‘It’s super frustrating’ – The Denver Post


Three starts into his big-league career, Caleb Kilian is searching for answers.

For a pitcher who didn’t walk many batters in the minors since joining the Chicago Cubs organization last July, walks have plagued the rookie right-hander in his last two outings. Kilian’s big-league debut in early June provided excitement for Cubs fans who haven’t had much to cheer about this year.

Command problems derailed Kilian again Monday in a 12-1 loss to the Pittsburgh Pirates.

“It’s super frustrating, actually, because I feel like I’m digging myself in a hole with walking people and getting behind in counts,” Kilian said. “I feel like it’s not far off. I feel like it’s close. And once it clicks, it’ll be a lot better.”

Kilian surrendered seven runs (five earned) and struck out three in 2⅓ innings, hurt by five walks and shaky defense.

“I do best when I am aggressive or have an aggressive mindset, but I still was trying to be too fine with my misses,” Kilian said. “Instead of missing in the zone when I was missing just away earlier and then getting behind in counts, the walks — I just hurt myself, you know?”

Too often Kilian threw noncompetitive pitches that were balls out of his hand.

Kilian is the first Cubs pitcher to walk at least five hitters in consecutive outings since Yu Darvish in May 2019. Kilian’s issues against the Pirates felt similar to his previous start Wednesday versus the San Diego Padres, in which he surrendered five runs and five walks in four innings.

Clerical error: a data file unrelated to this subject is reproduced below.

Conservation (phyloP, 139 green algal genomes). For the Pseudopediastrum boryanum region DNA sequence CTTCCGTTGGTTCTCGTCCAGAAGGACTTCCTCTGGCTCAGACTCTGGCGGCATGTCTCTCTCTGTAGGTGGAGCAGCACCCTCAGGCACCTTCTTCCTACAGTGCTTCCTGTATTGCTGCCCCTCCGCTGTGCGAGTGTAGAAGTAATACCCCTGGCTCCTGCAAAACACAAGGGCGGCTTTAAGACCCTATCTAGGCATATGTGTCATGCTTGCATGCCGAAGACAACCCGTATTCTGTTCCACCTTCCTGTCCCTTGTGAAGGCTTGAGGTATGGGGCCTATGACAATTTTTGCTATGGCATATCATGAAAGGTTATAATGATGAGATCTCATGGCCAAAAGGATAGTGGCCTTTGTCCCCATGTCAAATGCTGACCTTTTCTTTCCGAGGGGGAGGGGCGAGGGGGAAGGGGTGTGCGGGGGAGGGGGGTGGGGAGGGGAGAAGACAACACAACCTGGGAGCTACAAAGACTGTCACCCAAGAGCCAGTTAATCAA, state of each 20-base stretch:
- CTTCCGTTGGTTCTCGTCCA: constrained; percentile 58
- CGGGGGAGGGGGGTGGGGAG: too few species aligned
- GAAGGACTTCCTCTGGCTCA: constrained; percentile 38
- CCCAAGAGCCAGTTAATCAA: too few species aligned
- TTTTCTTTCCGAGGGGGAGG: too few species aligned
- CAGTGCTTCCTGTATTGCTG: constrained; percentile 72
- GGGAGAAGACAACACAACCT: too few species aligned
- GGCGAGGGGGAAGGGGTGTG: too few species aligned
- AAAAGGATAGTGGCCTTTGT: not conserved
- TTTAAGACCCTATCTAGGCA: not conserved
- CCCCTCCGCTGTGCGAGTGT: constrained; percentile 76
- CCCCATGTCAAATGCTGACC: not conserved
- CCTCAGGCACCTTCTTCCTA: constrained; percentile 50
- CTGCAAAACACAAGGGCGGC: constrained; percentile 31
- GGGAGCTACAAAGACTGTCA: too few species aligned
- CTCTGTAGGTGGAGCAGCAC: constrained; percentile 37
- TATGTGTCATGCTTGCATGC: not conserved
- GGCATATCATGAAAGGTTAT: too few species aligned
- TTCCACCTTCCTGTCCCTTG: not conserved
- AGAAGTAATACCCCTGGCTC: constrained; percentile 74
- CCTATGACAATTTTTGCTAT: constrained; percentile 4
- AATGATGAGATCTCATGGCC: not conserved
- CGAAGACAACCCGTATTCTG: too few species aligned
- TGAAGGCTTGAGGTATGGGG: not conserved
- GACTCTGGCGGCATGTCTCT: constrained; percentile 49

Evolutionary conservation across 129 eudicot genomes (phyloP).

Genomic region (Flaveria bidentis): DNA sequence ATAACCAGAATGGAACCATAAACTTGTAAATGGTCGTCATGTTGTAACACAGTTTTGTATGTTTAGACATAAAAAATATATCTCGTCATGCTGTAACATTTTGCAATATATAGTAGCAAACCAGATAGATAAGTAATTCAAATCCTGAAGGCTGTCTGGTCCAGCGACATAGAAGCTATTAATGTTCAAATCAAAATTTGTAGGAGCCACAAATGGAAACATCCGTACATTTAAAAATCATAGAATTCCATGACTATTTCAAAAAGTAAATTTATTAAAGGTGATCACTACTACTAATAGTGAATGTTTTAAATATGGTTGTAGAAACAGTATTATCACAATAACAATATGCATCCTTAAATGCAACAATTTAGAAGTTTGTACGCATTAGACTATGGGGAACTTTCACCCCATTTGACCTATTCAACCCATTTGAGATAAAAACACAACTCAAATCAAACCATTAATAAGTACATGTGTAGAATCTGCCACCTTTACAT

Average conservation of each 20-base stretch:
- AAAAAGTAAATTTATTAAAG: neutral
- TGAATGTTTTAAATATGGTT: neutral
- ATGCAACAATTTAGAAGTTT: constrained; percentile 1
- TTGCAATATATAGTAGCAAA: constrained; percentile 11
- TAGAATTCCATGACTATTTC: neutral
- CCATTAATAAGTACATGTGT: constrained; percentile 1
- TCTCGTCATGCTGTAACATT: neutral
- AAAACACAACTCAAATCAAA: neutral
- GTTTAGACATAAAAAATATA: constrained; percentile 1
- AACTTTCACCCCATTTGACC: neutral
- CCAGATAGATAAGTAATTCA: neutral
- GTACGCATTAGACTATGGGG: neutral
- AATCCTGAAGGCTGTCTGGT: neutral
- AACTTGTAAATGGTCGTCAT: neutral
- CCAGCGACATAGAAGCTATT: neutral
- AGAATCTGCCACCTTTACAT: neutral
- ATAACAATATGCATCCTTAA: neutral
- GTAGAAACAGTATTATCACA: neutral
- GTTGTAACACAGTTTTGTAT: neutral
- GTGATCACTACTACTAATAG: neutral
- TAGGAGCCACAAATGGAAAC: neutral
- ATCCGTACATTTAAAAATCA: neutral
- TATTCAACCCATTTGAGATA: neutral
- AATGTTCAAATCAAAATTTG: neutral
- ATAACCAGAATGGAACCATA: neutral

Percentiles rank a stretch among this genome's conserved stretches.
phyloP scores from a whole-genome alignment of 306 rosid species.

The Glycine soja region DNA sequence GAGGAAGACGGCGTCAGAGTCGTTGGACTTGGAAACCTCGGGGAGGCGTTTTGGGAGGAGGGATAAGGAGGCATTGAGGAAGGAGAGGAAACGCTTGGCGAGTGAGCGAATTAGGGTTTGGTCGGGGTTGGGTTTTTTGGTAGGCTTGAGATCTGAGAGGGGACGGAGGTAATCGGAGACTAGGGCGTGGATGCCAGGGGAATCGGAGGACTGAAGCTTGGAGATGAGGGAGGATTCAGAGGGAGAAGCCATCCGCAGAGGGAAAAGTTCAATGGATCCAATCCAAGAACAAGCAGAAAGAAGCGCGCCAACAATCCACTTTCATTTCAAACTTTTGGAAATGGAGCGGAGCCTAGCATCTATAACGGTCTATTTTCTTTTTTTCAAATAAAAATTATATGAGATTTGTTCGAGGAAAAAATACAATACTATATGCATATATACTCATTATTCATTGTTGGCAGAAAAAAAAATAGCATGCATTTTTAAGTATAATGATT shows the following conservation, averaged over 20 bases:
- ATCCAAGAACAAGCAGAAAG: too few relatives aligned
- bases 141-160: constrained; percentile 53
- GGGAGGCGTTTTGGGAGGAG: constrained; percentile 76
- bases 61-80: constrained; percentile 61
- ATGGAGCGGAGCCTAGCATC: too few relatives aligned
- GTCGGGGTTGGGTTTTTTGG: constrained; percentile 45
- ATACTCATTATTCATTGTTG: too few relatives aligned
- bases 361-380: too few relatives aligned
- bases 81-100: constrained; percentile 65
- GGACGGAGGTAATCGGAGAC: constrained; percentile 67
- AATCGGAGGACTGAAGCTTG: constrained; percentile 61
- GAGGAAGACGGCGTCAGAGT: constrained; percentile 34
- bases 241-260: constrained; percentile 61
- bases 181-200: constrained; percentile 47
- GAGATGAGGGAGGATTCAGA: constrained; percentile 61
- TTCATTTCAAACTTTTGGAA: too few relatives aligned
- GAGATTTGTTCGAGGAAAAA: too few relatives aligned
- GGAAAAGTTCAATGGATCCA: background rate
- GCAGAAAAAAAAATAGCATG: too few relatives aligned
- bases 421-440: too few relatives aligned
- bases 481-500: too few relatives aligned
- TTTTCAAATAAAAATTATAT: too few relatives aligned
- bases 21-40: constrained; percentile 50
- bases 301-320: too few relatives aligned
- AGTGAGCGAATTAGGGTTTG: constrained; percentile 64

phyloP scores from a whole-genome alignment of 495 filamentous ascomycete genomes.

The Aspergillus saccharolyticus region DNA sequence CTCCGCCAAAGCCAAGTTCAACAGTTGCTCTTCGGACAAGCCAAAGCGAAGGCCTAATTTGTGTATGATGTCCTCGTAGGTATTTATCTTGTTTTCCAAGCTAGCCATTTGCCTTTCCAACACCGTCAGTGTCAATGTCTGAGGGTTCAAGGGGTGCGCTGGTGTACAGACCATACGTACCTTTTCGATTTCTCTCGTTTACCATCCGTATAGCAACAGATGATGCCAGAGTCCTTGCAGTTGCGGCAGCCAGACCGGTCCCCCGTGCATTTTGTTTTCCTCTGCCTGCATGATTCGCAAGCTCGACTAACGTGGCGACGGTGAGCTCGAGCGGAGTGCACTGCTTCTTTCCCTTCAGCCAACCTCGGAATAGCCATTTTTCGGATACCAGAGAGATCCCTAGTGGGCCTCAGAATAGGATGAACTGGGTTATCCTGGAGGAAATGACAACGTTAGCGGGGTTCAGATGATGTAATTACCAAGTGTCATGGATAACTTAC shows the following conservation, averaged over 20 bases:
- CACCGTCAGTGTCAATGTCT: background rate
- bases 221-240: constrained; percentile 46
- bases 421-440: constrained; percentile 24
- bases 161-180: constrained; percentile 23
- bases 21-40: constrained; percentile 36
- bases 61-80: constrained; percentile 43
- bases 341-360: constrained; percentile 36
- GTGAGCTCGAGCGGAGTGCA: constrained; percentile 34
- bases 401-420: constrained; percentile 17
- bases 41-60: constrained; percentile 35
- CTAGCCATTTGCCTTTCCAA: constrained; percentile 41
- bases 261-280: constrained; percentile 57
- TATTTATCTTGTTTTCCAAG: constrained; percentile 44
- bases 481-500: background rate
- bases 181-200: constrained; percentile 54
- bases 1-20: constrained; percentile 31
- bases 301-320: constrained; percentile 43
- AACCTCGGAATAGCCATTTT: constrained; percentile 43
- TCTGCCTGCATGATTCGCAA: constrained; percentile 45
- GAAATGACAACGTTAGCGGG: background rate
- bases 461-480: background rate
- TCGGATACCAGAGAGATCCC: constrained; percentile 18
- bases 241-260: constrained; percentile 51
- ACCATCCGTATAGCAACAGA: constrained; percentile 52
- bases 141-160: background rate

“Just not like myself,” he said.

Before the blowout loss, Cubs manager David Ross indicated the focus between starts for Kilian was “cleaning up the consistency of his mechanics” so he could feel he’s able to move the ball in and out of the zone as he wants. Kilian mentioned doing drills that helped him get back into his legs and find better timing.

“We’ve got to give this kid a little bit of runway before we start changing too many things,” Ross said. “The more information we’re able to gather at this level and what he looks like, then we’ll be able to assess and continue to work start to start.”

Kilian, though, couldn’t harness what he found between outings. Afterward, he wasn’t sure what led him to get out of sync against the Pirates.

“If I knew I would have probably fixed it out there,” he said. “It kind of just got out of whack a little bit today and then it didn’t go too well.”

The Cubs, losers in 13 of their last 16 games, can give Kilian time to work through his command issues in the majors if they want. Ross recalled former teammate Jon Lester saying a pitcher will have five really good starts, five that stink and it comes down to the other 20 starts.

Only 33 of Kilian’s 66 pitches were strikes, including 14 foul balls and five balls in play that either scored a run or were not an out.

“I definitely would say the big leagues is different than the minor leagues for sure,” Ross said. “He’s got a long big-league career ahead of him and he’s a hard worker. He’ll go back to work.”

At some point, it might pay off for Kilian to implement the adjustments at Triple A, where there is less scrutiny, but right now there is an opportunity to work hands on with pitching coach Tommy Hottovy and the big-league staff. Kilian is trying to learn as much as he can, from the trainers to the strength coaches, and soak it in.

“I’ve just been picking people’s brains,” Kilian said. “Maybe I’ve got too much going on in my head at the moment, but I think in the long run it’ll pay off.”



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